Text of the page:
Inkscape Experiments: How to Step and Repeat

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It’s been a while since I’ve written one of these articles. Just to get back into the groove of things, I’ll cover a basic action done by most graphic designers. It’s called “Step-and-Repeat”. Step and Repeat is as advertised, create one duplicate, and repeat that duplicate across the same distance for however many times. This function you’ll find in most graphic design programs such as Adobe InDesign and QuarkExpress. This can also be achieved in your favorite vector programs, such as Inkscape. Thanks to Inkscape’s robust Create Tiled Clones window, which I introduced to many of you in back when we were spinning paths, applying Step-and-Repeat to any object is relatively painless.

Getting Started with Create Tiled Clones Window

With your object selected, open the Create Tiled Clones window by clicking the menu bar, selecting Edit > Clone > Create Tiled Clones… For those of you who haven’t noticed, this window allows you to create an array of transformations. Hence, the ton of options that are packed inside.

A break down of the Create tiled clones window

By default, the Symmetry tab is selected. Click the Shift tab. This tab will provide us with all of the options necessary to help us step and repeat our object. Let’s break-down what options we’ll use:

  • Rows, columns: These two text fields allow us to create how many clones per row and/or per column.
  • Shift X: Shift X has three different text fields: Per Row, Per Column, and Randomize. Per Column for Shift X deals with the space between clones that run horizontally. Per Row will shift proceeding objects in a column. This means instead of creating a straight up and down column, you’ll create a column with objects that shift slightly either to the left or right as each one is created. Randomize will randomize the space you create with the other two text fields. See below:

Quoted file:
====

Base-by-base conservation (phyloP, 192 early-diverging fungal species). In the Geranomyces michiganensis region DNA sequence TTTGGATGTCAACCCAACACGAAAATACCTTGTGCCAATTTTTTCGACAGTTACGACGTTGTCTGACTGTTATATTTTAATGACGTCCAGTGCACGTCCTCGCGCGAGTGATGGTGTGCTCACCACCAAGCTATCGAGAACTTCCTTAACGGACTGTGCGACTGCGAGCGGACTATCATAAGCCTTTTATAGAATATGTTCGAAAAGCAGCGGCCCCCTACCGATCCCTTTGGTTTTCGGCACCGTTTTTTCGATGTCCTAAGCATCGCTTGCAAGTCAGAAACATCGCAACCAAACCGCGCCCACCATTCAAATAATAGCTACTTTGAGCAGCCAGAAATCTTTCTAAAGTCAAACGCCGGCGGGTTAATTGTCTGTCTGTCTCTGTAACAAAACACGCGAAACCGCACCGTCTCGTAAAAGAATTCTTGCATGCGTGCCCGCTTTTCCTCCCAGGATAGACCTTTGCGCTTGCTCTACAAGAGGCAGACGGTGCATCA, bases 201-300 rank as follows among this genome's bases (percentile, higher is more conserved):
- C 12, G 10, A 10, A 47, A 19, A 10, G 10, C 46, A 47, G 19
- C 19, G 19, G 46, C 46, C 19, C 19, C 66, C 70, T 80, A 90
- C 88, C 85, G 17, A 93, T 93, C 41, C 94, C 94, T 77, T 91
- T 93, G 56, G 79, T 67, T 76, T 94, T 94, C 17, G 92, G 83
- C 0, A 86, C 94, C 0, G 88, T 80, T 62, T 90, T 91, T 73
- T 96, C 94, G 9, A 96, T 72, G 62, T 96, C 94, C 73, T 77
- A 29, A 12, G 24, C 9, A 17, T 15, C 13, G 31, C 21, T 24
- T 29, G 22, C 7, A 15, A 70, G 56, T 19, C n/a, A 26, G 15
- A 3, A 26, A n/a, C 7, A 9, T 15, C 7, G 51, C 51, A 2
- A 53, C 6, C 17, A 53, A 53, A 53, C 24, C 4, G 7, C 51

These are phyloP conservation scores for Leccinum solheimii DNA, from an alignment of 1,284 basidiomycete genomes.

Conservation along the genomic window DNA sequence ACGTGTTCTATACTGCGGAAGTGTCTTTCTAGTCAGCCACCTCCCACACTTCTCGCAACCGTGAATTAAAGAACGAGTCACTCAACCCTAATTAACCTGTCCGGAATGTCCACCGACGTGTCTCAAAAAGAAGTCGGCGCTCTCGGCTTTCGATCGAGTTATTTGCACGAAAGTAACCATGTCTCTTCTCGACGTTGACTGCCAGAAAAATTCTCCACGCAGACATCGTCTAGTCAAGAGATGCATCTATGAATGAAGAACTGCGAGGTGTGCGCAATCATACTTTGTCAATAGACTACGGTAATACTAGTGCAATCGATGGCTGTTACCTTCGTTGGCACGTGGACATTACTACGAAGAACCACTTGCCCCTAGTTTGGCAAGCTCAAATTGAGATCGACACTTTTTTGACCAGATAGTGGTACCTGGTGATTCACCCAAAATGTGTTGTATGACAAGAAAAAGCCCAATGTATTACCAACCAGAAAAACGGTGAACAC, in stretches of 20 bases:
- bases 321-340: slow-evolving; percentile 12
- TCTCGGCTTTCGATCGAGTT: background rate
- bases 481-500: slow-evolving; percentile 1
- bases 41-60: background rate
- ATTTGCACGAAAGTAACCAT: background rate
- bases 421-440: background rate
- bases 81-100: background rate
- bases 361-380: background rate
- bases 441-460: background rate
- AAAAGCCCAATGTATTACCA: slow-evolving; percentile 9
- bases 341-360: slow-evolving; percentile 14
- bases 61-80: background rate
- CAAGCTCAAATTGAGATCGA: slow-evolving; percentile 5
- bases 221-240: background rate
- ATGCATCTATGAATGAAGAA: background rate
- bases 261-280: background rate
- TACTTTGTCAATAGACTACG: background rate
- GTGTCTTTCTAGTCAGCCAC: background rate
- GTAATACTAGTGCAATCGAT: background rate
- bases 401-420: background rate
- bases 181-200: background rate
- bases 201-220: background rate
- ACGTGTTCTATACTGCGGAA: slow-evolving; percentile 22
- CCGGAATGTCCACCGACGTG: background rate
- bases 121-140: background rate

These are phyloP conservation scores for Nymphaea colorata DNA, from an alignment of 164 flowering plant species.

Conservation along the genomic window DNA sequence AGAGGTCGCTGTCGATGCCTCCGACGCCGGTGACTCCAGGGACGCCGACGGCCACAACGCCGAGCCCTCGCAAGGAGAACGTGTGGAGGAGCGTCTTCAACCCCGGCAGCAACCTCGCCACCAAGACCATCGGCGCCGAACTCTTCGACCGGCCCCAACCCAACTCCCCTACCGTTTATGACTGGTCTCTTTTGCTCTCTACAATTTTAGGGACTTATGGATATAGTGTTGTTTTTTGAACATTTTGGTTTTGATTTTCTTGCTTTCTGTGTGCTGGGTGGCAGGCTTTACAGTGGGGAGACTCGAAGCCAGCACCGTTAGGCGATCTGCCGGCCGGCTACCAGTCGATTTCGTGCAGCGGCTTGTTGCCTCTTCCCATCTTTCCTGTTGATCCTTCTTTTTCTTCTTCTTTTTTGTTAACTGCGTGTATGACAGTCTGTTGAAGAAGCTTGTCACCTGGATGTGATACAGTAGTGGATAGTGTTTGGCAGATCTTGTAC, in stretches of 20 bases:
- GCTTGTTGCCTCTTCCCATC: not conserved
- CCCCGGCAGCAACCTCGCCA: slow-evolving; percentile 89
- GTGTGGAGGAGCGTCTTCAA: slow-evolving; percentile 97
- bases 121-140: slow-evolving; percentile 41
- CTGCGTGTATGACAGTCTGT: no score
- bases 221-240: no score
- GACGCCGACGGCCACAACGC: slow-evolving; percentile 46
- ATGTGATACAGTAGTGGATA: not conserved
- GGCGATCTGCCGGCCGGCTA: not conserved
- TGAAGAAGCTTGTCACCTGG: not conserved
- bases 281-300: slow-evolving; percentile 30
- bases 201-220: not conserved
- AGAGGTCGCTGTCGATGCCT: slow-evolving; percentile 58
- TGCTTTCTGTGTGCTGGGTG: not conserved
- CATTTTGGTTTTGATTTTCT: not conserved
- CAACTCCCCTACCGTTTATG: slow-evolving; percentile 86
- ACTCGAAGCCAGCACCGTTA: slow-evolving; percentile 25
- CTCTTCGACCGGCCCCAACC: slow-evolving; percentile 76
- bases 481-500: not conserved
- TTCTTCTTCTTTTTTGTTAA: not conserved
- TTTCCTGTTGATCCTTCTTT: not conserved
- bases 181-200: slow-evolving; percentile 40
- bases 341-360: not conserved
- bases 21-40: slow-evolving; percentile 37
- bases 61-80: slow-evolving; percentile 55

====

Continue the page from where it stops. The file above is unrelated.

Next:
A visual result of using Shift X options

  • Shift Y: Just like Shift X, this also has three different text fields. But the Per row and Per column text fields work in reverse. Entering as number in the Per row text field creates space between objects in a column. The Per column text field shifts the next column of objects upwards or downwards. See below:

A visual result of using Shift Y options to step and repeat

  • Create: The Create button generates your clones once you’ve entered your settings. Create will also replace the clones that you currently have and generate a new set of clones based on the changes you made.
  • Remove: The Remove button is used when mistakes happen. This button will clear any generated clones.

A Note on Clones

Clones in Inkscape act much like symbols in Adobe Flash or Illustrator. (But without the library.) Newly generated clones are linked to an original vector object. That means if you edit or manipulate the original, all of the linked clones will mimic those changes. A clone by itself can only be scaled. If you wish to delink a clone in order to directly edit it, you will need to goto the menu bar and select Edit > Clone > Unlink Clone. (Keystroke is Shift-Alt-D)

 

In the Meantime…

Later on in this series, we’ll dig even deeper into the Create Tiles Clones window. It’s an extremely powerful tool that’ll allow you to effortlessly create transformations. That said, there’s a lot packed into Create Tiles Clones.  That’s why I feel the need to breaking down tab by tab.

 

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